The arm band is adjustably and detachably secured around an arm of a player. The hook receiver is attached on the outside of the arm band and defines an opening for receiving a hook. The elastic cord has a first end and a second end having a loop whose diameter is sufficiently large to receive a handle of the sport swing instrument. The adjustable hook has a base and a hook portion extending from the base and terminating at a hook end. The hook portion is designed to be coupled to the hook receiver and the base of the adjustable hook is designed to receive the first end of the elastic cord and adjustably lock the cord once the cord length has been adjusted for the player.
BRIEF DESCRIPTION OF THE DRAWINGS
FIGS. 1A-1B illustrate the racket swing training device in use according an aspect of the present invention.
FIG. 2 illustrates a side view of an arm band according to one aspect of the present invention.
FIGS. 3A-3C illustrate an adjustable hook in various perspective views according to one aspect of the present invention.
FIG. 4 illustrates an elastic cord attached to the adjustable hook according to one aspect of the present invention.
FIGS. 5A and 5B illustrate different adjustable hooks that can be used according to other aspects of the present invention.
FIG. 6 illustrates a cord holder according to one aspect of the present invention.
FIG. 7 illustrates use of the present invention as a golf club swing training aid.
DETAILED DESCRIPTION OF THE INVENTION
FIG. 1A illustrates the racket swing training device 1 in use according to an aspect of the present invention. The racket swing training device 1 includes an arm band 2, an elastic cord 6 and an adjustable hook 14.
The arm band 2 is worn around an arm 4 of a user. The arm band 2 is adjustably and detachably secured around an arm 4 of a racket sport player. The band 2 has a width of about 2⅝″ for an elastic inner band 34 and 2″ for an inelastic outer band 38 as will be discussed in detail later herein. Typically it will be worn around the upper part of the forearm near the elbow. It can also be worn around the lower part of the upper arm near the elbow, whichever way is comfortable for the player.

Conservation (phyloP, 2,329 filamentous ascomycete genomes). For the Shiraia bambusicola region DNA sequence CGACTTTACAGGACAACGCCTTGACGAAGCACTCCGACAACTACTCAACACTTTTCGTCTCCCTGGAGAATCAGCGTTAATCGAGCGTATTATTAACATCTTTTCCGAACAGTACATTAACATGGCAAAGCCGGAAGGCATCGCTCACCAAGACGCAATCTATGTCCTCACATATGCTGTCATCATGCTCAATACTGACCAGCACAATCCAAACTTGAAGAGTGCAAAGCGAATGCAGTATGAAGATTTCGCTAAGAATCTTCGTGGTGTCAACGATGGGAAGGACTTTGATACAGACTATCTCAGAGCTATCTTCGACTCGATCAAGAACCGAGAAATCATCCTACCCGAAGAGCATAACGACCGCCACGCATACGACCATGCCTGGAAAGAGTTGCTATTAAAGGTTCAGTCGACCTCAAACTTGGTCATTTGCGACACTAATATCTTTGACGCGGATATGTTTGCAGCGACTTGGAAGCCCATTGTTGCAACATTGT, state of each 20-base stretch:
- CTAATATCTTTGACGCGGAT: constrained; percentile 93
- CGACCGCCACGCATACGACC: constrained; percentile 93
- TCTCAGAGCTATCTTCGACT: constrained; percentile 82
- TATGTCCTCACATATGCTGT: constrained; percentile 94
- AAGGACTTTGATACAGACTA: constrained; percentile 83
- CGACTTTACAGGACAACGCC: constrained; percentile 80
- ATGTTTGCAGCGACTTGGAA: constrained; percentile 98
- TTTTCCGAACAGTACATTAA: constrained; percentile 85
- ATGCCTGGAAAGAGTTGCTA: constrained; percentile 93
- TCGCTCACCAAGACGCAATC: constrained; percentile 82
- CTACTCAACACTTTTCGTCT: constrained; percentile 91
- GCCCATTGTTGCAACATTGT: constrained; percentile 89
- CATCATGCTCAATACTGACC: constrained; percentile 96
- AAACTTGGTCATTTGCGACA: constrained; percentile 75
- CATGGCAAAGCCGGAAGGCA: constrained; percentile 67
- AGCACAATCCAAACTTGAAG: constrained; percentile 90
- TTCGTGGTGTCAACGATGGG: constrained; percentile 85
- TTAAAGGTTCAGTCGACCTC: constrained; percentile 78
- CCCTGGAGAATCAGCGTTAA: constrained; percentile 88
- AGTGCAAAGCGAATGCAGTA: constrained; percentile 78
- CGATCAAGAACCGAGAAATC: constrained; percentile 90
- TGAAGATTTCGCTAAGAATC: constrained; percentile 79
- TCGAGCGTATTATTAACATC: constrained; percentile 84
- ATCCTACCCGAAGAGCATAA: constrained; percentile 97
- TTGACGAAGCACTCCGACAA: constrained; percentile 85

An elastic cord 6 has a first end 8 and a second end 9 that form a loop 10 which has a sufficiently large diameter to receive the butt end of a racket handle 12 (preferably in its un-stretched length). The loop 10 is inserted through the butt cap of a racket and the first end 8 is then inserted through the open throat of the racket. The first end 8 is threaded through an adjustable hook 14 to provide the right amount of wrist lay back (wrist extension) and tension which is comfortable for the player. The hook 14 is then hooked onto a hook strap (receiver) 5 which is shown in FIG. 2 and is sewn into the outer surface of the inelastic outer band 38 of the arm band 2. The space between the hook strap 5 and the outer surface of the band 2 defines an opening through which the hook 14 is inserted.